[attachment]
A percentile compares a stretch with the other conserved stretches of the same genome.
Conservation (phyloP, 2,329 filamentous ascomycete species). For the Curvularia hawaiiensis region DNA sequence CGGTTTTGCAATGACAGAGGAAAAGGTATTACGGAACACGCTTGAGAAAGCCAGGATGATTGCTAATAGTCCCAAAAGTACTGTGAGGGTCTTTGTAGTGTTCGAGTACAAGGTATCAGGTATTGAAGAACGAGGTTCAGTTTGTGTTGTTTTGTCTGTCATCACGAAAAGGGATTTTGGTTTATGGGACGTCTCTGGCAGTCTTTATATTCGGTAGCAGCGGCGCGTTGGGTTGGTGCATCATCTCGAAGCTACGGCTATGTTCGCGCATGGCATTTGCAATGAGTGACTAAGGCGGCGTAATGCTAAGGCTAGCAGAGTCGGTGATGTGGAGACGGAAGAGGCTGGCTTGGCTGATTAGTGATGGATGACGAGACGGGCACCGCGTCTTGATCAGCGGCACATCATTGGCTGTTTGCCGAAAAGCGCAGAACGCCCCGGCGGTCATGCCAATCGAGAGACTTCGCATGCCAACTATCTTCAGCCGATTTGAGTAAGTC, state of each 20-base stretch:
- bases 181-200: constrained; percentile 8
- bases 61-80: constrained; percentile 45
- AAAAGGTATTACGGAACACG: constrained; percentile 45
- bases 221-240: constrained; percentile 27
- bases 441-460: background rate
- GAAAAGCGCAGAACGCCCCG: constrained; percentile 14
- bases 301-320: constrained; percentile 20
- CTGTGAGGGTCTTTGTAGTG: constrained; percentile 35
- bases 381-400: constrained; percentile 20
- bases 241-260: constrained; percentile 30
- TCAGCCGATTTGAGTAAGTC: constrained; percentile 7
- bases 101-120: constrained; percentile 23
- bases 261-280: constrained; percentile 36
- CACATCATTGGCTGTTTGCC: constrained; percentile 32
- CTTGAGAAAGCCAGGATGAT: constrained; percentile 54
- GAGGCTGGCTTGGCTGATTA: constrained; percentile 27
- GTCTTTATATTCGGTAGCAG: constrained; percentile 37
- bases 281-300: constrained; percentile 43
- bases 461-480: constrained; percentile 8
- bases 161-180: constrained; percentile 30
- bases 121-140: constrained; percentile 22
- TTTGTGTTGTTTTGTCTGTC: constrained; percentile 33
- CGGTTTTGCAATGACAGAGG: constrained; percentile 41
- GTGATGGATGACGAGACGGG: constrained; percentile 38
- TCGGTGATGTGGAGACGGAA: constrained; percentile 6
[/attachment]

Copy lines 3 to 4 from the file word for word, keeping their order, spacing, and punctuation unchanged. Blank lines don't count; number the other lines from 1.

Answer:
- bases 181-200: constrained; percentile 8
- bases 61-80: constrained; percentile 45